For the committee on the award I recommend religious leaders, one international statesman, one Catholic Bishop and two Moslems, who may not be Nigerian. Recipients can be the likes of Kofi Annan, Nelson Mandela, because it is not restricted to Nigerians only. The award is a way of projecting Nigeria. For instance, if the Nigerian Senate is giving an award to a world leader and invites diplomats to the ceremony, it will showcase Nigeria. And Nigeria will be read all over the world. Honouring great people will make others to work harder. Today, people want to beat the laws to make money because there is no culture of hard work. Everyone wants quick money, but when you start honouring hard work, everyone will begin to appreciate hard work.

What is the second bill about?
The second bill is about National Corporation for society’s federation. This is to centralise corporate institutions in Nigeria like the micro-finance banks. The body will liaise with international bodies and corporate agencies for borrowing of funds. The third one has to do with Professor Gabriel Audu Oyibo, a world acclaimed Mathematician. He is a Kogi-born Nigerian based in America who made the greatest discovery, commonly called the God Almighty’s Grand Theorem, (Grand Unified Theory of Everything). It is the highest discovery in science. When the discovery was unveiled in 1999, I bought a space in The Guardian Newspaper, to write a letter to President Obasanjo. That is the highest discovery in science and when German Physicist, Albert Einstein died, he wrote a will that his only regret in life was that he could not discover the unified faith theory. It is a single equation that can solve the whole problem in the universe. Every problem will be subjected to that equation, Einstein laboured for 95 years and died and he could not discover it. Until the discovery, America, France, Japan, Russia and China commissioned their scientists to discover it. Eventually a Nigerian did it.
The essence of the bill is to establish an institution which will understudy this discovery and examine all the practical applications for Nigerians and to know the benefits and implications. In Europe now, they have set up a committee comprising the brightest scientists and lecturers who are working on the discovery. But a Nigerian discovered it, nobody cares.

What stage is the bill?
It has passed through first reading, but not yet scheduled for second reading.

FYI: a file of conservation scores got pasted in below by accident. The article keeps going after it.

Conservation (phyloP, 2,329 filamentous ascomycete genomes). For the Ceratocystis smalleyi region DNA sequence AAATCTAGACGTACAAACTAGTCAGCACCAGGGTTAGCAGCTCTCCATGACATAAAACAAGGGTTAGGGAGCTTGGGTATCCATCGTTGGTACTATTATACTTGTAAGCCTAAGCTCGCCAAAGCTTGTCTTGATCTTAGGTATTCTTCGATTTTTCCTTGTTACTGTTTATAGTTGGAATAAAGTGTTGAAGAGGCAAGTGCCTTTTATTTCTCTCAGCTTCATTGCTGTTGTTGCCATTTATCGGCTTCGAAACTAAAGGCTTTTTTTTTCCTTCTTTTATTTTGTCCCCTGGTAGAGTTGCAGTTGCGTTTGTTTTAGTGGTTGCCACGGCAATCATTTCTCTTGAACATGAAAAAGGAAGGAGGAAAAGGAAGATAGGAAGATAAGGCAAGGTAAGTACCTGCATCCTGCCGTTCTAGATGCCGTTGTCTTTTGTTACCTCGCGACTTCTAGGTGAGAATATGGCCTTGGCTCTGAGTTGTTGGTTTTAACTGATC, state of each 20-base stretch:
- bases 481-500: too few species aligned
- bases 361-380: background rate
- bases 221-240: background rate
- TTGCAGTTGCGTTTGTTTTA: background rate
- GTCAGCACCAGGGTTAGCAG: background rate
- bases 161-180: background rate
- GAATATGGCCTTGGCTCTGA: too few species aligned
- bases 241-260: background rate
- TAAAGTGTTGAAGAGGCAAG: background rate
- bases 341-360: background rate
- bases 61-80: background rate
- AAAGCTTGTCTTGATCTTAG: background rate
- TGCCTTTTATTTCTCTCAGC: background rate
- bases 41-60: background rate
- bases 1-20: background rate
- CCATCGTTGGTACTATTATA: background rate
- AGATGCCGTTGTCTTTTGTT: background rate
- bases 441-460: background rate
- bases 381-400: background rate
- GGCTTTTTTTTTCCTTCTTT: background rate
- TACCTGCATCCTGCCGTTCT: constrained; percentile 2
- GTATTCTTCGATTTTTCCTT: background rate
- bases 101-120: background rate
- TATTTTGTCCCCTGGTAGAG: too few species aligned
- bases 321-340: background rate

What do you foresee as the handicap to the speedy passage of the bill?
The bill is a very strong one; Professor Oyibo is from Kogi State, while I am from Ebonyi. I have concern for my country. The bill will be passed when it is eventually scheduled.

Have you started lobbying other politicians?
What we usually do when a bill is scheduled is that you start moving around your colleagues to lobby them. I am waiting for it to be scheduled after which I will lobby members in the Senate. I was happy when my bill scaled the second reading because none of them spoke against it. When we finished I went straight to my house and started drinking.
Are you an art connoisseur?
I am not sure if I qualify as an art connoisseur. But I know what art means to the world, I know how civilised art shows are. Art is a statement and the real work of art is the statement behind it. Art is not just an ordinary painting, what makes it an art is the hidden statement behind it. I like hidden knowledge; I like art for the words it creates. An artist creates images just like God but the only difference is that they cannot put breath in it. That is why art is appreciated all over the world. But here in Africa, we are ignorant and nobody cares about the artist, even the leaders don’t even understand art.

How many artists do you have their works in your collection?
I am friendly with artists. I read about them and there are some that I have not got their works. I read their biographies and buy books about them.

How have you touched the life of your constituency since your election?
It will be two years we were inaugurated in the Senate. I have spent only four weekends outside my constituency since I became a senator. I spend most of my weekends in my constituency. I have not traveled outside the country for any reason. In fact, I don’t enjoy traveling out because when I see the way things work out there, I get angry. So, every weekend, I go home and stay with my people and share ideas on how to solve their problems.